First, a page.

A stillness hodgepodge:
Delivering a message, without an attack on your nerves
vol. 4 issue 14
Today is a noise-free day for me. Not sound-free, just noise-free.
After tiring of the assault on my nerves suffered in my urban environment back home in Washington, I am slowly but surely feeling the tonic of silence here in the rural South.
Unlike suburban Washington — where if it can screech, whine, whir, honk, or blare, expect it to do so, and at full blast, usually all at the same time — here, it is relatively free of the leaf blowers, the trash hauling trucks with insane medleys of beeps and trills, and the piercing and incessant back-up beep-beep delivery truck alarms that since the pandemic especially, have come to sound at all hours, every day.
They are the most offensive to my ability to remain at ease, the cacophonous reminders that it’s Jeff Bezos’s universe and we’re just living in it. My nerves are so much the better without that man and his mission, even if I know better than to think the future isn’t already indelibly shaped by what he has in store.
Sometimes, I just have to turn inside, turn down the noise, turn away from “progress” as we know it. The linear march of men like Bezos, whose motto while in search of world dominance is, gradatim ferociter, “one step after another, ferociously”, doesn’t stop for the abyss: it just plunges its troops and all their on-demand packages of rice puffs and romance novels right off the cliff. Wheeee — there go all the lemmings on Prozac.
The noise that is most likely to interrupt my work while I am away from the city comes from the 5 (5!!!!) Sharp-shinned hawks sitting on the branch outside my window, squawking to one another before soaring off in search of lightly crunchy snacks.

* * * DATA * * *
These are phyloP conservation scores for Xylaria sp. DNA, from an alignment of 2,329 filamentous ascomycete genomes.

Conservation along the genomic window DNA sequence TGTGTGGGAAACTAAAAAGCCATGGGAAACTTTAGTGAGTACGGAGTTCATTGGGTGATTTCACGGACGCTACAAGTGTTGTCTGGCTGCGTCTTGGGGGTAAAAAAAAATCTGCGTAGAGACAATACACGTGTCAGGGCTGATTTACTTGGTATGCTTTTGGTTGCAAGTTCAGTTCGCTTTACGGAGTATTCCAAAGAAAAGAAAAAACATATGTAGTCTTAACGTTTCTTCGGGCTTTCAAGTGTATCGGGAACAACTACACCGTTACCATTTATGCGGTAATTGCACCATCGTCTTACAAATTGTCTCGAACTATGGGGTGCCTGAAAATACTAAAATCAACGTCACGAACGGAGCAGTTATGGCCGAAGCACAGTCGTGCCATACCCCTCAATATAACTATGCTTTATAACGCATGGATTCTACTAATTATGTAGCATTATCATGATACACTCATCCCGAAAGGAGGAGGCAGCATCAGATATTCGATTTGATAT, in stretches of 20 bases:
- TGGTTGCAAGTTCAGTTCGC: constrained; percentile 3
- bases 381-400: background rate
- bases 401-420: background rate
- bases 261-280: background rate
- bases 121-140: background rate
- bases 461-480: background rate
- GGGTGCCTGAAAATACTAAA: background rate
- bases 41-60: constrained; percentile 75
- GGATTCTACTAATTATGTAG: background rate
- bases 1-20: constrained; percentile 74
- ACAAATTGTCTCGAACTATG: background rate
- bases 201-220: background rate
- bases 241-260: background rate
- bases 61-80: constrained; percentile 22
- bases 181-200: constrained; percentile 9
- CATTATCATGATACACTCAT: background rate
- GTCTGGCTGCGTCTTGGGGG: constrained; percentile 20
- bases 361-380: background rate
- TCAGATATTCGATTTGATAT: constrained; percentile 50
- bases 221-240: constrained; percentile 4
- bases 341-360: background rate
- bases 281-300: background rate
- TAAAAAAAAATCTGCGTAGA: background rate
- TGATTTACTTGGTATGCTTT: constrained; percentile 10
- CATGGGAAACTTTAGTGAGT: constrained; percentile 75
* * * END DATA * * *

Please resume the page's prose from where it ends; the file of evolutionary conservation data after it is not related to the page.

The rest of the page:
Until yesterday, I imagined they were discussing whether, between the lot of them, they might successfully take on the owl my mother has at last situated as sentry on the deck railing to protect the songbirds at the feeder.
As of now, though, the situation is shifting: one of them took a test flight, using his talons to strafe the head of the owl. I reckon he’s calculating the inertia of the crepuscular raptor might be more to do with him being made of plastic than the hour of the day.
I fear the feeder-turned-hawk-vending-machine is once again about to start dispensing treats. Watch out little song birdies!
The danger here is that I lose myself in the unfolding drama of nature, rather than collapse into the desperate defeat of ceaseless and often unnecessary noise.
Earlier this week, I met someone who “gets” what I am talking about when I extoll the virtues of silence and rest. The Rev. Julian Reid, a musician and theologian out of Chicago, who has created a series of retreats for organizations in search of the restorative power of stillness. His clientele is varied, from the London Philharmonic to the Yale Divinity School. Above is a link to a lovely concert given by Julian and his acclaimed jazz band, the Juju Exchange.
Julian and I were in conversation about the 4th of July shooting in Highland Park. We discussed how shootings in white communities are treated compared to those in black ones. But we also discussed that people become intact when they withdraw from the noise around them, doing so with purposeful intention to be still. In the stillness there is so much wisdom and wholeness. That is where we can draw our strength to face the pain and trauma that will persist, so long as we have a significant number of men in power who clearly like the carnage of random mass murders or they would not continue to find ways to accommodate it, as my fellow commentator Greg Olear so accurately points out.